Sometimes a real treat lands in your lap. I had seen on the Permaculture magazine Facebook page that an organisation called Grundtvig was offering EU sponsored trips to Malta for a permaculture course centred around Bahrija Oasis, on the west coast of the island. I followed the links and got the last place on the course. After some heavy paperwork I also secured a grant for the full cost, including travel and subsistence.
Over 11 years a man called Peppi Gauci has transformed what was basically a barren and windswept rocky outcrop, into an oasis of nature (and culture) using permaculture principles. With water and wind management techniques, swales and berms, composting and recycling, the site has been built into a life-sustaining centre that feeds not only himself and his family, but also trades food with restaurants and individuals. It is a model of food production which some of the local ‘monoculture farmers’ fail to comprehend due to their continued extortion of the environment. Farmers, it seems, may be the last people to understand what permaculture can offer.
The steep sides of the valley in which Bahrija Oasis sits, give a terraced garden with new discoveries at every level and turn. There is an underground reservoir built into the landscape, pools with Koy and Mosquito fish conserving the precious water, carefully constructed wicking beds that value every drop. Many trees have taken a hold there. Screens of harvested local reed cut the wind and help the plants with the adverse conditions of strong wind and low water.
During my visit in March the landscape was alive with wild plants and flowers - the ever-present prickly pear, vetches, huge, white thistle flowers, bright-yellow daisies, masses of star-shaped borage flowers, swathes of fennel leaf, trumpet shaped sorrel flowers, wall pennywort, ivy-leafed toadflax, campion, giant periwinkles, billions of sun-coloured flowers alive with black bees. After a long British winter it was like a trip to heaven. The edible flowers are diligently picked and packaged for the local restaurant trade.
We also saw harvested yams and onions left over from last year, all sorts of sprouting seeds and wheatgrass - another commercial venture. In the vegetable garden further down the hill there were crops of kohl rabi, broad beans and herbs, edible greens of several types and more wicking beds waiting for a crop. Amongst all the growing things, goats nestled into a shed made under a rocky outcrop, Neanderthal looking chickens, chattering ducks, even geese roaming at will, screeching what appeared to be ‘Bahrija, Bahrija’. Quite how Peppi has trained the geese to promote his Oasis remains a mystery. But all the life here shouts its name. Every inch of the place is alive in this place where nature shares its yields with people.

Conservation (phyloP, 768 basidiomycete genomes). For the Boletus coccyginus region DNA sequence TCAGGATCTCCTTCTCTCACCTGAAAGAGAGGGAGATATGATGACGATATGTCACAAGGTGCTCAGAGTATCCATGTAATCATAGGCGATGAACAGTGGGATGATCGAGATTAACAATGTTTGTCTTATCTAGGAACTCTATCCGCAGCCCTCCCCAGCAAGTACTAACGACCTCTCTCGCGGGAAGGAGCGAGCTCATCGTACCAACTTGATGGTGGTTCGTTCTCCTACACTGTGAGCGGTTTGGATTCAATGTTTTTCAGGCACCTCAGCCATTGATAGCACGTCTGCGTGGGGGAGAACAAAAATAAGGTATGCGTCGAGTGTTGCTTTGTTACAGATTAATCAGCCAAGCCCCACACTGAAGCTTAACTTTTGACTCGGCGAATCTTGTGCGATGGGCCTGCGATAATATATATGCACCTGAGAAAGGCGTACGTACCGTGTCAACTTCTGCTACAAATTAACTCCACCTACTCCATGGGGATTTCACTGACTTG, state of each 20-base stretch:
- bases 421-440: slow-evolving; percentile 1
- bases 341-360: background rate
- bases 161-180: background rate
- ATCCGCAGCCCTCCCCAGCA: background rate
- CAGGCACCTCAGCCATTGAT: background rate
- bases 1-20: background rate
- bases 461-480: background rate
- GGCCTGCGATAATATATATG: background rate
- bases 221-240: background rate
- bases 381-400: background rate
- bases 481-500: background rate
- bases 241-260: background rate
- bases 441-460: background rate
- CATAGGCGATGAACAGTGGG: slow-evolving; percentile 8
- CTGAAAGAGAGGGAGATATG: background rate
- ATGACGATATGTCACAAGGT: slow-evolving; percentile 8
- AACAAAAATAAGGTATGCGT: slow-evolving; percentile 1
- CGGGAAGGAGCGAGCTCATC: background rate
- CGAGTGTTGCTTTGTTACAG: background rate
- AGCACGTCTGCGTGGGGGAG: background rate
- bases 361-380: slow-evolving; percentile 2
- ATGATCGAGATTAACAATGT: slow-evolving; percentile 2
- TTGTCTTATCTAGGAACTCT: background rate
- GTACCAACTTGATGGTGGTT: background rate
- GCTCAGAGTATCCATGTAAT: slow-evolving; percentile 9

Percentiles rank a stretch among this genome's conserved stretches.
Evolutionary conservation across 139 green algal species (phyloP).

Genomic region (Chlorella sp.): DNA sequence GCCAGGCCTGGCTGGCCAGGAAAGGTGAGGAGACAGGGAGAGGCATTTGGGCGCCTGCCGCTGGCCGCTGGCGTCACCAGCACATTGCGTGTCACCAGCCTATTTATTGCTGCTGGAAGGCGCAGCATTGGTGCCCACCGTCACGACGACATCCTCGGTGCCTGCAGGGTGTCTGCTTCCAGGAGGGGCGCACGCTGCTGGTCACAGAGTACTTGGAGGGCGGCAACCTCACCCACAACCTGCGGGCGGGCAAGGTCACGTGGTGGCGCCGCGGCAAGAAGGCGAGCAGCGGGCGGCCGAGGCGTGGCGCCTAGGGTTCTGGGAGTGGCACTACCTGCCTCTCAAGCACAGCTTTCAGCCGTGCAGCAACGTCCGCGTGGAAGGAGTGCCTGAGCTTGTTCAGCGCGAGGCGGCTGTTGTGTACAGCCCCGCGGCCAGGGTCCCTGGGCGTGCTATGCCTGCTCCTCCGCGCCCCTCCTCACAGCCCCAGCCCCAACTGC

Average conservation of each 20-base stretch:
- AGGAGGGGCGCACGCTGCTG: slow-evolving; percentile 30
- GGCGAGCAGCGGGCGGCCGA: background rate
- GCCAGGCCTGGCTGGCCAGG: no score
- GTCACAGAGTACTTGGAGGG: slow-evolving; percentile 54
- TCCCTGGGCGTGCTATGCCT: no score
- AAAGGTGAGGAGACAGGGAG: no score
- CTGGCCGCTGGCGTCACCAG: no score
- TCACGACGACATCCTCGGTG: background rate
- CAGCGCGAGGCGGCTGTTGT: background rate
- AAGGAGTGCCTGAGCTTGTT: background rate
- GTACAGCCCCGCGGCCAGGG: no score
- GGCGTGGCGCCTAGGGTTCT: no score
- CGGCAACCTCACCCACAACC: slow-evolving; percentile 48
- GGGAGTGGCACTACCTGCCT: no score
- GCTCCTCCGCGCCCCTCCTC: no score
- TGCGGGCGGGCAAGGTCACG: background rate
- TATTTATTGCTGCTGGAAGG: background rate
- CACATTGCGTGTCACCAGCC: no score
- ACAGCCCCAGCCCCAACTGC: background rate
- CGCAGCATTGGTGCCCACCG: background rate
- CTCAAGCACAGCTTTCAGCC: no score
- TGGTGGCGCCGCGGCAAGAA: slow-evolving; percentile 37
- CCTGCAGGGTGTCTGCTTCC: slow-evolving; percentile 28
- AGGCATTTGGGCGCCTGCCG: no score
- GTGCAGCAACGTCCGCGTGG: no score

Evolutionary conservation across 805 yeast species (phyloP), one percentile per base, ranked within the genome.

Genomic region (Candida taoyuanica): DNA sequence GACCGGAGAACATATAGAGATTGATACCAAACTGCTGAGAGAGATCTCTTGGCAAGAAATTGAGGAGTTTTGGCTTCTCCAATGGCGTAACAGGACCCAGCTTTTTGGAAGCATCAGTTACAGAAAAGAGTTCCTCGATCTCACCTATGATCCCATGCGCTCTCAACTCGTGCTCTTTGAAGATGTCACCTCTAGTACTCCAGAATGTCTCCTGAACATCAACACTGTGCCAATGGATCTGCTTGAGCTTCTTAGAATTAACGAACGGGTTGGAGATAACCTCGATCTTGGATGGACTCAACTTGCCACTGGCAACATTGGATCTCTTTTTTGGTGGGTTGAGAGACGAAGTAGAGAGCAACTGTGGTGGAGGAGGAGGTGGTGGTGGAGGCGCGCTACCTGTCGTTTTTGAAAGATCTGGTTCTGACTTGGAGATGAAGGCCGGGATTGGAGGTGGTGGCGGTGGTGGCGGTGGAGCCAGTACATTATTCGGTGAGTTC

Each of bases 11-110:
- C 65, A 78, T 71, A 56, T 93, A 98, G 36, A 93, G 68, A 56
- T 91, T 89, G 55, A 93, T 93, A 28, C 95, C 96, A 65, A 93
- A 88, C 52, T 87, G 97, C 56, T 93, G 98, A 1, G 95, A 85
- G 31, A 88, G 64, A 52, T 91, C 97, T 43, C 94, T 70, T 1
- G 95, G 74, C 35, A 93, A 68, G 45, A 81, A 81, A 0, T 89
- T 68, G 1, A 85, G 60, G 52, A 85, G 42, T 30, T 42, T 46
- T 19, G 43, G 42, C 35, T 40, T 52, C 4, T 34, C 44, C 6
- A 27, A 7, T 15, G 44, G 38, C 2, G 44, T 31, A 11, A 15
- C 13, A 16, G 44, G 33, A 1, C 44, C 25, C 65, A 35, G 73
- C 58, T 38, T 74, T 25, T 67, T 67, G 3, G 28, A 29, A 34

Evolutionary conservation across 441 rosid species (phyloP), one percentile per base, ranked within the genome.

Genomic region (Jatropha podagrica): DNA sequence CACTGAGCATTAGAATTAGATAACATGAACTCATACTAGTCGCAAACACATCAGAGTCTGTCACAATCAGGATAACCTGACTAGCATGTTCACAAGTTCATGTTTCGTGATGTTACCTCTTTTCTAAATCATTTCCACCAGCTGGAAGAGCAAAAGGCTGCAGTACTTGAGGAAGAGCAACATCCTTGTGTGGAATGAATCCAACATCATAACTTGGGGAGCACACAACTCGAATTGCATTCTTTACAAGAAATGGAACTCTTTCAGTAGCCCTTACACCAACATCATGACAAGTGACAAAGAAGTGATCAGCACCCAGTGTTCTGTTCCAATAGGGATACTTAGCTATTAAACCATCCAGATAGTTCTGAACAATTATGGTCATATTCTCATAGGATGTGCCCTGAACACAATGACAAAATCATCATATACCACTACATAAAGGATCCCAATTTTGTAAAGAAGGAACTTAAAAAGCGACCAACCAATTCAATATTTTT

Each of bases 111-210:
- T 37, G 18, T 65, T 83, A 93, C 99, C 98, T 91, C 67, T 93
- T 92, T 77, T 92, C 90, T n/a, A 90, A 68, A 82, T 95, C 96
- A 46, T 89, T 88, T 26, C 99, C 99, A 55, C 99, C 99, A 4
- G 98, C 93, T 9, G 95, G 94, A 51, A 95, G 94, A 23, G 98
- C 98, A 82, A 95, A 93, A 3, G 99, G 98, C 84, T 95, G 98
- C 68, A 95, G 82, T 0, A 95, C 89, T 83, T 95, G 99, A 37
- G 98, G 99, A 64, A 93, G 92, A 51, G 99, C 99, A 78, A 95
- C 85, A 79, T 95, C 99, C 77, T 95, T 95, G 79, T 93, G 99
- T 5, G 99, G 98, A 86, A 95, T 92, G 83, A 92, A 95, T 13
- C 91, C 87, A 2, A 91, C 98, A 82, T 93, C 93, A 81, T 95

In some ways it was a shame to have to go indoors to the geodesic dome at times and learn about the theories of permaculture, but it was worth it. Peppi led us in an educational experience to understand permaculture systems, concepts of yield within a human and natural context, patterns in nature, biodiversity and co-operation. We looked at scale, micro-climates, stacking and edge effects and structuring the process of ‘permaculturing’ a place into zones and sectors and plant and land types. We learned about the hydrological cycle, swales and berms, composting, fertilising, pollinating and soil structure. We constructed and used a bunyip and other practical exercises out in the warm, Maltese sun. We took trips out to the cliffs nearby, to see erosion on a beach, an adventure into the politics of Maltese bird trappers and to the silent city of Mdina.
There is something beautiful about people who are environmentally aware. They see what is going on around them. As a result the interactions between people on this course were soft-edged and gentle. There were no big ego’s demanding attention. There were four of us from the UK, two French people, two from Norway and one from Holland - all there with help from the EU Grundtvig grant (which has now changed its name to ECORYS Lifelong Learning Programme). With the information from Peppi and the other students in Malta, I have returned home determined to convert my garden to a permaculture space and now I know just how to approach it.
Want to learn more about permaculture? Read editor, Maddy Harland's series: What is Permaculture?
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